Would you like to know how to take your nerves before you speak and use them to help you focus and step up? It is a true pro skill. And it will help you as much in front of 3 people as 3,000.
Nerves and how to use them has been my focus this week. It’s conference season right now – or it certainly feels like it here as I’ve been coaching a lot of speakers for big stages. It’s joyous to see and hear them overcome their fears and turn their panic into power as they step out and nail it. The confidence you can do that stays with you forever. You grow.
I’m pretty hardline on nerves. It’s never about hiding them – which lots of people ask me about. You don’t hide nerves, you ride them. Hiding anything takes up the energy you need to focus on your audience. Instead you take the fear, and you use it. Rather than being a headwind which knocks you off your game you use it as a tailwind to help you focus and soar to new heights.
And the word you need for this, I discovered via Tara Mohr, is Yirah.
As Mohr tells us, in Hebrew there are two kinds of fear:
- Pachad is the headwind – The kind of terror of something imagined that makes you close down – stay safe. It can feel paralysing. It is connected to fight or flight – your system wants to run away or hide. If you are not in mortal danger Pachad stops you achieving what you need to – because frankly when it’s there you can’t think straight – your options are punch, freeze, hide or run away. None of them much use at a conference.
- Yirah is the tailwind, the fear that picks you up and helps you fly to new heights. It gives you energy, it mobilises you in a good way. It allows you to be big and to take up space. It is connected to a sense of awe and also gratitude.
I was thinking in my speaker coaching this week, what it is that I do as a speaker to get out of pachad and into yirah. Here is my list. I hope it helps you. It’s not exhaustive and I could write a chapter on each of these, (and in fact watch this space because I’m about to create a new public speaking course – you can sign up here to be kept in the loop about courses) but in the meantime I hope this list helps you soar on the wings of Yirah rather than crash to earth in Pachad when those big moments come.
- When asked to speak, channel a sense of contribution – what can you offer the audience, rather than competition (will I be better or worse than the other speakers).
- Do your due diligence. Get on top of the brief – who, why, how can you help. Find out their pain points before you get in the room.
- Speak from your sweet spot. Never present someone else’s material – take control and make it yours.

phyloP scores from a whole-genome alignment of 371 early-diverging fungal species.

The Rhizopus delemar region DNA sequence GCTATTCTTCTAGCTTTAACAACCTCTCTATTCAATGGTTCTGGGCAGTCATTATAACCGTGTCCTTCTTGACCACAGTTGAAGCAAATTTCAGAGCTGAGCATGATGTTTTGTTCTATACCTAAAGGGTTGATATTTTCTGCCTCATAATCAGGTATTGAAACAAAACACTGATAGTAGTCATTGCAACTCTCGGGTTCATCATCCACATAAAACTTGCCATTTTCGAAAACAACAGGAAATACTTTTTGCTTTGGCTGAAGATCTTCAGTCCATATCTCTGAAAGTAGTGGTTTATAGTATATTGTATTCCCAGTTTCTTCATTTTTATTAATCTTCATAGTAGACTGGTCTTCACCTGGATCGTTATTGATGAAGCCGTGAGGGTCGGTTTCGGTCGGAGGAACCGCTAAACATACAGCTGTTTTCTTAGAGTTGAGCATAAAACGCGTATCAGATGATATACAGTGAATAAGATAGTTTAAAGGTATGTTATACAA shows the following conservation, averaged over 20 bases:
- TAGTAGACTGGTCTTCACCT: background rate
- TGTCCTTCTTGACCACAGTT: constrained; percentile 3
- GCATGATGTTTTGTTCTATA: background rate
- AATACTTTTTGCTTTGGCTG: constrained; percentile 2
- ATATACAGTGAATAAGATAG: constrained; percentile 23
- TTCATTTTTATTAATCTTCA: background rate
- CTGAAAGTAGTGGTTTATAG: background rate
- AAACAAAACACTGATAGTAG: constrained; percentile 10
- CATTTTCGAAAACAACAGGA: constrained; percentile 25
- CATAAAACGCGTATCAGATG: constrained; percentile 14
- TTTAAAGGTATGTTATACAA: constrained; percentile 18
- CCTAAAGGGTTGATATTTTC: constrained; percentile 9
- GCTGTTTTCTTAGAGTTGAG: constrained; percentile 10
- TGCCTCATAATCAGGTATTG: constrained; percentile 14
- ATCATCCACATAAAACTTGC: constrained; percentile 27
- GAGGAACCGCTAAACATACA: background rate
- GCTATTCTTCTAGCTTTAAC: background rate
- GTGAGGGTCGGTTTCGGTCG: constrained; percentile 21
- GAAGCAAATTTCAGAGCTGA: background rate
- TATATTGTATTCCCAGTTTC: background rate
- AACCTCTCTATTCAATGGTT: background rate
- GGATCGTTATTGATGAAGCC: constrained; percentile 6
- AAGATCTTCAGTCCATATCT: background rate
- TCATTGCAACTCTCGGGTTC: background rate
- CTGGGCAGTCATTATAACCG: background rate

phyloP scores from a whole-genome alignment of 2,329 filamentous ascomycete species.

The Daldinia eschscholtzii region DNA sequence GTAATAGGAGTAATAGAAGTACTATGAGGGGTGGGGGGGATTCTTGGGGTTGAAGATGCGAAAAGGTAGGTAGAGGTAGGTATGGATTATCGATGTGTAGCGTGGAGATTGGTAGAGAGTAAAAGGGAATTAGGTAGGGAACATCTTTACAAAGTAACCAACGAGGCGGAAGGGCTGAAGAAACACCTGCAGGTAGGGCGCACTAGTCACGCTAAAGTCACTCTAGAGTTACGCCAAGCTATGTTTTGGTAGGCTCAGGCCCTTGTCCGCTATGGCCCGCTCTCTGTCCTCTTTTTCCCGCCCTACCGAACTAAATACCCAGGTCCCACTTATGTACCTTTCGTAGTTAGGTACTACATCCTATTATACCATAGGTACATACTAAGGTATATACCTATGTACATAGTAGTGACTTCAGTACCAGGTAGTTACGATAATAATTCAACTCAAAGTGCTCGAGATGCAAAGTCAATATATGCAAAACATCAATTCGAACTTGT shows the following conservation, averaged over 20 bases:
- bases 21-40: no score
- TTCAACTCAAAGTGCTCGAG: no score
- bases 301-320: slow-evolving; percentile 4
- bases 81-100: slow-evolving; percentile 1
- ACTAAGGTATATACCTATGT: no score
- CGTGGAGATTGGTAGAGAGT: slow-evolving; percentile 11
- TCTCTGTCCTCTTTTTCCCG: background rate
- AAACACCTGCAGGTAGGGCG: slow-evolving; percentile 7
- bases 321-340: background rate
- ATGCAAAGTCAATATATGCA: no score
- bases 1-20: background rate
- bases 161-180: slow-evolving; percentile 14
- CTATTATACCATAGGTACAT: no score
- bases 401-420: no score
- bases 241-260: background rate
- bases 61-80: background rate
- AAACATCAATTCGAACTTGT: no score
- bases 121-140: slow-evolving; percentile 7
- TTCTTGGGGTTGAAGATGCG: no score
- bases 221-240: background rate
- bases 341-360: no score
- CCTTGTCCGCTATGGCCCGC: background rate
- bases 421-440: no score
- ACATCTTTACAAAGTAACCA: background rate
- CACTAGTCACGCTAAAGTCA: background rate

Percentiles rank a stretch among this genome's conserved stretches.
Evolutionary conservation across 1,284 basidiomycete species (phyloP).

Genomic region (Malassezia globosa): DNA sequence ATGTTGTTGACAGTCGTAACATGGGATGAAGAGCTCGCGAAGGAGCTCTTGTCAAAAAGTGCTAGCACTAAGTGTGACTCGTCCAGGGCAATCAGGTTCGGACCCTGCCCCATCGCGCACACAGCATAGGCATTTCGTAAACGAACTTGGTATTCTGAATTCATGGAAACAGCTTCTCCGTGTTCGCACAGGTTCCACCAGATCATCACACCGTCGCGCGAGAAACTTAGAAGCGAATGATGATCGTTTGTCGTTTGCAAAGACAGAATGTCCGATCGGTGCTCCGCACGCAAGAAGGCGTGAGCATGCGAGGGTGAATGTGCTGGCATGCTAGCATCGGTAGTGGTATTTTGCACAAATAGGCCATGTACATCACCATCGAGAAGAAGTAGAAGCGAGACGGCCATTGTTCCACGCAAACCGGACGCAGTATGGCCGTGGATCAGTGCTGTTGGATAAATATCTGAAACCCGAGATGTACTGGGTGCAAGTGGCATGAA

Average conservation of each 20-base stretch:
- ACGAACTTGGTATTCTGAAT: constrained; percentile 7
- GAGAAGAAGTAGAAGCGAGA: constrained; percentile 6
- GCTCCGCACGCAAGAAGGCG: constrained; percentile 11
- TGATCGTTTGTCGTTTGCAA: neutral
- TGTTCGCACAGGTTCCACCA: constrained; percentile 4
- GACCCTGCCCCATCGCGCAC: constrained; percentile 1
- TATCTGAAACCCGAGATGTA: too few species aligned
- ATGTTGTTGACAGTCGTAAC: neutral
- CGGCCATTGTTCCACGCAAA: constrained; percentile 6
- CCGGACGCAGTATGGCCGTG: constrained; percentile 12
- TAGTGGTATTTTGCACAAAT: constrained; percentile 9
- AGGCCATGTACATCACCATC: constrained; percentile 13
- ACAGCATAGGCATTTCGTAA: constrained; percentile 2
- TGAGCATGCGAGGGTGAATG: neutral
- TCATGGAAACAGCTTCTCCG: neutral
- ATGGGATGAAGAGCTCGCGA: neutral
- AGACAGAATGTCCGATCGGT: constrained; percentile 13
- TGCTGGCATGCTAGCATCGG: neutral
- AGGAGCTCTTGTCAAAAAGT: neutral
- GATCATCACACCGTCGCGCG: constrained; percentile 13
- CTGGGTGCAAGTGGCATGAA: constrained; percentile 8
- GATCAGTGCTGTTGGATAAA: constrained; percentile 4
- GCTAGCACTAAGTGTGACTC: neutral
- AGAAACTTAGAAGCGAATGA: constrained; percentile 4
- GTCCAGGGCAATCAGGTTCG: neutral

- You need to say something at least 3X before you say it to an audience. Rehearse and record yourself and play it back – it allows you to be your own coach and learn your lines in one. Then if you can find a real human to practise with, ask them to give you two congratulations and one refinement.
- Whenever you feel the flutter of nerves remember to “See success”. Use the sports technique of making a positive movie/visualisation as a tool to enhance performance. Once the brain has visualised success it effectively thinks you’ve already done it.
On the day
- As actors say “Your day is not your own” – early night, quiet morning is a performance booster because you build a laser focus on the presentation.
- Exercise. Exercising a good few hours before a speech can help reduce anxiety and stress whether you go for a run or stretch.
- Eat light and eat protein several hours before the talk. Cut coffee.
- Style it out: wear something that makes you feel confident, and if it helps to get pro hair and even make up (and you can afford it) it can be a confidence booster.
- Find a low stress transport option – some days are taxi days so you can relax and focus.
- Get there early to make the space feel like home – get on the stage when no one is around (or only the tech crew) and make yourself comfortable. Go and sit at the back of the room and imagine being in the audience for your talk.
- Do a Tech Run – check the mic, check the slides scrupulously at least an hour before you speak. Make friends with the technicians.
- Find Your “Green Room” – Find a space you can sit quietly for a few minutes before you speak.
- Start slow – take a moment to look out at the audience and make contact.
- Ground your feet and have a sense of peripheral vision.
- Find friendly faces in the crowd. If the lights are bright, imagine an old friend at the back of the room.
- Own the space – stand well and gesture in your natural way.
- Be good enough – forget perfect and instead be who you are so you can focus out on the audience instead, they will love you for that.
If you want to dig into any of these before the new course comes – my audio Presenting with Gravitas course contains a lot more on the process of getting from panic to power!
Now it’s your chance to soar!
I shared a short video about this earlier in the week which you can watch by clicking on the link below.
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